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Discussion Starter #1
The photo's show something on the inside and outside of my rear tires only, oily to the touch? I didn't order any type of fluid for my tires, and have never noticed until today (owned 1 & 1/2 years), no pets in the barn! Tractor has been inside all week, wasn't there before today?
724662
724663
 

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Seems the obvious question is "Are your tires loaded with a liquid?". I'd guess you have loaded tires and they are leaking at the bead. Once you stop moving and park it, whatever is built up in the bead leaks down the sides of the tire.
 

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3046R with 385a, 320R. 2320 with 62D and 54” 3pt blower
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Any drastic weather changes? Just a thought as condensation since it’s only on the bottom. You state there is no fluid in the tires so the only other explanation is aliens.




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Any drastic weather changes? Just a thought as condensation since it’s only on the bottom. You state there is no fluid in the tires so the only other explanation is aliens.

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Sure does look like what it is. Humidity change causing condensation.
 

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Any drastic weather changes? Just a thought as condensation since it’s only on the bottom. You state there is no fluid in the tires so the only other explanation is aliens.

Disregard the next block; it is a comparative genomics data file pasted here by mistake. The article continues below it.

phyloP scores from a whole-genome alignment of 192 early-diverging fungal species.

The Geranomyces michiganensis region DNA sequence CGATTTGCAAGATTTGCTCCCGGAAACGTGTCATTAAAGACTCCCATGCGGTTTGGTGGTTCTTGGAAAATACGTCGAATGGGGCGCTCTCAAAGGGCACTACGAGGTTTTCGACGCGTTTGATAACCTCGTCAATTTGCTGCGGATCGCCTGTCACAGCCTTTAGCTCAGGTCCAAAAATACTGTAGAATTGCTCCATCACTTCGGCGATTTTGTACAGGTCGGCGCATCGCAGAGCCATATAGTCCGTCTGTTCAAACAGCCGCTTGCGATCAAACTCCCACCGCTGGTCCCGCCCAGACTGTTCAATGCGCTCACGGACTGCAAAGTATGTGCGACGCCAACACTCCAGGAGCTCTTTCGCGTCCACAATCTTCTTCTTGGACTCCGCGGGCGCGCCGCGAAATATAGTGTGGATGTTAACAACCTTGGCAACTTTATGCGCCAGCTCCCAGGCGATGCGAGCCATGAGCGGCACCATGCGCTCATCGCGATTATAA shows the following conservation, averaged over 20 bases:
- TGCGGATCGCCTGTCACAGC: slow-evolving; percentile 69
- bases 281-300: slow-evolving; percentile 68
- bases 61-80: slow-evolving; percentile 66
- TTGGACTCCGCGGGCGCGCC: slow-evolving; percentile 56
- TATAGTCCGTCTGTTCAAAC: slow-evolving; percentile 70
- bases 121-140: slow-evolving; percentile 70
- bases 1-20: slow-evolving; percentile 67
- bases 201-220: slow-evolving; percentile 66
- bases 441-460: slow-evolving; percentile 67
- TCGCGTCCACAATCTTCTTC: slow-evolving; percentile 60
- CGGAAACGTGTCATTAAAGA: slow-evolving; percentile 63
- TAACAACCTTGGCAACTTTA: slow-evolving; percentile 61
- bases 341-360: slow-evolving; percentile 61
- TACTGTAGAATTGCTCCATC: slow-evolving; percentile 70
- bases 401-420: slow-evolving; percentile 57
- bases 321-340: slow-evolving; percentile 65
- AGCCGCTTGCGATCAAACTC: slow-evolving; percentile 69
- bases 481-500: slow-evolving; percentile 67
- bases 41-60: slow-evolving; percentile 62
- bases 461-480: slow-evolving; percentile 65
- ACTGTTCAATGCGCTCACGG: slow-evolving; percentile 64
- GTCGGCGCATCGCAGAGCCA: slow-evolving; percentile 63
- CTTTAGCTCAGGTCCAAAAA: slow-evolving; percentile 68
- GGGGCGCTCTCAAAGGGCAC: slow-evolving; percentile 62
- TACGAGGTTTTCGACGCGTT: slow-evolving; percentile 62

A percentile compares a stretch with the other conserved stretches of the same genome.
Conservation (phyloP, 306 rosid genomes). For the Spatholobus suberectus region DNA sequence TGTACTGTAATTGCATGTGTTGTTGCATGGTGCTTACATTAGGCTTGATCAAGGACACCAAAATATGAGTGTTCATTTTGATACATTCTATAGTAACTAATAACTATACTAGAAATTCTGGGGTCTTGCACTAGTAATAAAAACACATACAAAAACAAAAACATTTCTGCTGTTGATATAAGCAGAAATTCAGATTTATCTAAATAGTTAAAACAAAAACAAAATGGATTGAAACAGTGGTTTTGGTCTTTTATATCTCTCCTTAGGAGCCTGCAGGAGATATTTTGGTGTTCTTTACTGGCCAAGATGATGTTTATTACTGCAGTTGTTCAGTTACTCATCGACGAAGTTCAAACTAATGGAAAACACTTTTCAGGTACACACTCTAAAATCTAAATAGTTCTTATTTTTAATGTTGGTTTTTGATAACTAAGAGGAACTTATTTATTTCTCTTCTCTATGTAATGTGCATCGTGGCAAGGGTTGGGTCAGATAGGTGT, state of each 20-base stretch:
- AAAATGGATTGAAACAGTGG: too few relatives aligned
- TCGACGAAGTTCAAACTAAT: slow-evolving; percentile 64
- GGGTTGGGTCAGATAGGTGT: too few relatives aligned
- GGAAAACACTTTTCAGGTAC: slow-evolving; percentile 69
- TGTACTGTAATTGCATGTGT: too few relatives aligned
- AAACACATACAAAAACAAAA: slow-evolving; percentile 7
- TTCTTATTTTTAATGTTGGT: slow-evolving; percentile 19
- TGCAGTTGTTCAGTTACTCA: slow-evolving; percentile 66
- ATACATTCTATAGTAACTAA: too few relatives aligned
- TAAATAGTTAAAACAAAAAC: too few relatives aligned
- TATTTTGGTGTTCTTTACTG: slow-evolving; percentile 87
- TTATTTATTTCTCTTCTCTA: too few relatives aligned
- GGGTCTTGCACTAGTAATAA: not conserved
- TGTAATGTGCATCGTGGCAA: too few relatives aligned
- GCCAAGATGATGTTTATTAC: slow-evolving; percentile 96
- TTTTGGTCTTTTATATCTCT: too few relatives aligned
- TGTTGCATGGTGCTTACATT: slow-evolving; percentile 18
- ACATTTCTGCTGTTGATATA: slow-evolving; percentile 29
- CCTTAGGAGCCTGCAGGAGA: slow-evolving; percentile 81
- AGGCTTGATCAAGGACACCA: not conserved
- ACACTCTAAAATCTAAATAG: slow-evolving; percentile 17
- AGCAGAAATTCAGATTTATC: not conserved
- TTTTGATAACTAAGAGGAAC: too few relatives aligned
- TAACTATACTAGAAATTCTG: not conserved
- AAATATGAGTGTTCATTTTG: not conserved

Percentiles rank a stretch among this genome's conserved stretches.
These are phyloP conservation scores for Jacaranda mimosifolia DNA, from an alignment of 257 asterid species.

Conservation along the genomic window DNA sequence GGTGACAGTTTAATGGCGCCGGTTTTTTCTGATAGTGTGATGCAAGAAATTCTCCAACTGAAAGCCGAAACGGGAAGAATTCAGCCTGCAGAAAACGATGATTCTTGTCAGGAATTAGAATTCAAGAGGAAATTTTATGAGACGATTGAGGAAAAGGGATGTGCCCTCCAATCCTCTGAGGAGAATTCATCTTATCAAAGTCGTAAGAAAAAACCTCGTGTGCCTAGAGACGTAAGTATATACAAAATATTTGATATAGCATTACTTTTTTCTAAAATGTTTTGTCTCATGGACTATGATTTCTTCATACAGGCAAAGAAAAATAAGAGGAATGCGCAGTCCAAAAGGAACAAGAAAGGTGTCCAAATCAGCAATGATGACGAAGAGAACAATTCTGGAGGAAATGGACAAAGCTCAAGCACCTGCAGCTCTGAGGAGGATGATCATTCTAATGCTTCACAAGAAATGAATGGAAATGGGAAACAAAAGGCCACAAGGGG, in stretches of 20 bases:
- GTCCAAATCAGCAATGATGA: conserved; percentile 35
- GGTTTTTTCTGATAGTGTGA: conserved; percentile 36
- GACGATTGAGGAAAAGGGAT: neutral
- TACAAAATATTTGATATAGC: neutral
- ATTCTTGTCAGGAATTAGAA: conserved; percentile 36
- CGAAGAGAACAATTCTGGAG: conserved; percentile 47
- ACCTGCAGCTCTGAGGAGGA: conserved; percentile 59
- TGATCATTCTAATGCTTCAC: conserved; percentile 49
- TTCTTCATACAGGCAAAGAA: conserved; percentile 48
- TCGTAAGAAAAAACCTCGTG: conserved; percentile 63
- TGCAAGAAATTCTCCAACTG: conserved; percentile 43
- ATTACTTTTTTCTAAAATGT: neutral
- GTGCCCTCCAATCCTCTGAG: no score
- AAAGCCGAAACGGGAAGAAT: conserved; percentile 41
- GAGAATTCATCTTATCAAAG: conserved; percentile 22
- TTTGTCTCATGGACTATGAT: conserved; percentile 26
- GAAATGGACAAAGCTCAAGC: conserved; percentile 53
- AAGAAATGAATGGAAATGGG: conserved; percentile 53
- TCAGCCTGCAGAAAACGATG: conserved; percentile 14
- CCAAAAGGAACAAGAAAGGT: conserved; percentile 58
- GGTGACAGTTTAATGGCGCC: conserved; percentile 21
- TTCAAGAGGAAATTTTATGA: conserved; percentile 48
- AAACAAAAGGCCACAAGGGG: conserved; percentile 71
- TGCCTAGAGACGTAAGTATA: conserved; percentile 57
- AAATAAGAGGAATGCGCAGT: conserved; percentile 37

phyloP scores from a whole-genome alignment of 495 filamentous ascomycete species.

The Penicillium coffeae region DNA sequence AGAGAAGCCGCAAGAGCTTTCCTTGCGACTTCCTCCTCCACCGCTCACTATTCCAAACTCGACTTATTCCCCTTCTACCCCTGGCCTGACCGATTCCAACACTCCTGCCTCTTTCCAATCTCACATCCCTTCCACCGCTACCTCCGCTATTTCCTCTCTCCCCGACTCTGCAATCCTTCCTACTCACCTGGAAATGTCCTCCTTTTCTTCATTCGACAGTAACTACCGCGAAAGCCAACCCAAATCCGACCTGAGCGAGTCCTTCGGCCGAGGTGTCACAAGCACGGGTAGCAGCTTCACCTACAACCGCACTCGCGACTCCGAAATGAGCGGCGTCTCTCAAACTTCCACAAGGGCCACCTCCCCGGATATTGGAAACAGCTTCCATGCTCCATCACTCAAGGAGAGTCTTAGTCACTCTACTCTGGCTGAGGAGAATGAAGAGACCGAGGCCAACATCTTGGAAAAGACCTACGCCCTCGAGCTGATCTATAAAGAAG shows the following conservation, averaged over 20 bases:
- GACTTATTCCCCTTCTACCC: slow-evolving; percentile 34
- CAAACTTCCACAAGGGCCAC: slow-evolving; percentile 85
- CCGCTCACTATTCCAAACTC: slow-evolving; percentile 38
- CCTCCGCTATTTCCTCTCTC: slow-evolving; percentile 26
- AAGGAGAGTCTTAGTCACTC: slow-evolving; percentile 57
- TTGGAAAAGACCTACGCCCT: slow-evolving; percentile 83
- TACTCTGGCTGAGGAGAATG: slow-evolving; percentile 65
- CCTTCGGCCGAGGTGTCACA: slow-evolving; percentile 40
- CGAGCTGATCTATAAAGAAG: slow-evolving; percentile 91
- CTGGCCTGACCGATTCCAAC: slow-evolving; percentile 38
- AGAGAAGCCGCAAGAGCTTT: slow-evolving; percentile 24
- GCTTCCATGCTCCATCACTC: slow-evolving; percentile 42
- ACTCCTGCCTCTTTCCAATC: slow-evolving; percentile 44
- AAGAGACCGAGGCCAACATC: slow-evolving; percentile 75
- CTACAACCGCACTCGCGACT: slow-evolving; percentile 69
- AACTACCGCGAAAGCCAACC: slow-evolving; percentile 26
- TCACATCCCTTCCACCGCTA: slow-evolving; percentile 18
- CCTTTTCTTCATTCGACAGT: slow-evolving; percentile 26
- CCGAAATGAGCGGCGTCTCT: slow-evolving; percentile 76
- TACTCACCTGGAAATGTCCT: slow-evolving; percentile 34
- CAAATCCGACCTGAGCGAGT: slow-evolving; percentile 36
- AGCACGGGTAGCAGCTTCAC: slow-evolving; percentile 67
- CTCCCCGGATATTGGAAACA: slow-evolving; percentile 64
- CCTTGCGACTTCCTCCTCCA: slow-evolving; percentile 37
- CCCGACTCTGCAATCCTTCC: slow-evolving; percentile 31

Not to be to picky here but he said he didn't order any fluid for his tires. That doesn't mean they aren't loaded. My dealer loads all the tractors whether you order it or not.
 
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My loaded tractor tires "sweat" like that whenever there's a sudden warm-up. It's due to the temperature differential between the liquid in the tires and the ambient air. My tires usually sweat between the 2:00 and 10:00 o'clock positions which indicates the fill level. Yours seem to indicate that they're likely very low or nearly empty.
 

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My loaded tractor tires "sweat" like that whenever there's a sudden warm-up. It's due to the temperature differential between the liquid in the tires and the ambient air. My tires usually sweat between the 2:00 and 10:00 o'clock positions which indicates the fill level. Yours seem to indicate that they're likely very low or nearly empty.
Same here. It sure looks like the OP's tires have a bit of liquid in them.
 

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I wonder if there’s heat loss or a cold layer of air near the slab?
 

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Looks to me like that is all the fluid that is left in the tire after they were drained and the valve stem was at the bottom of the rim when the tires were drained.
 

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Discussion Starter #10
Thanks for all the comments, and replying! I would call the dealer, but I'm guessing it doesn't matter? I was thinking about the composition of my tires, because the wet portion was oily? Since I've only noticed it once during my ownership (bought new) the alien comment, seems most logical:alien:!!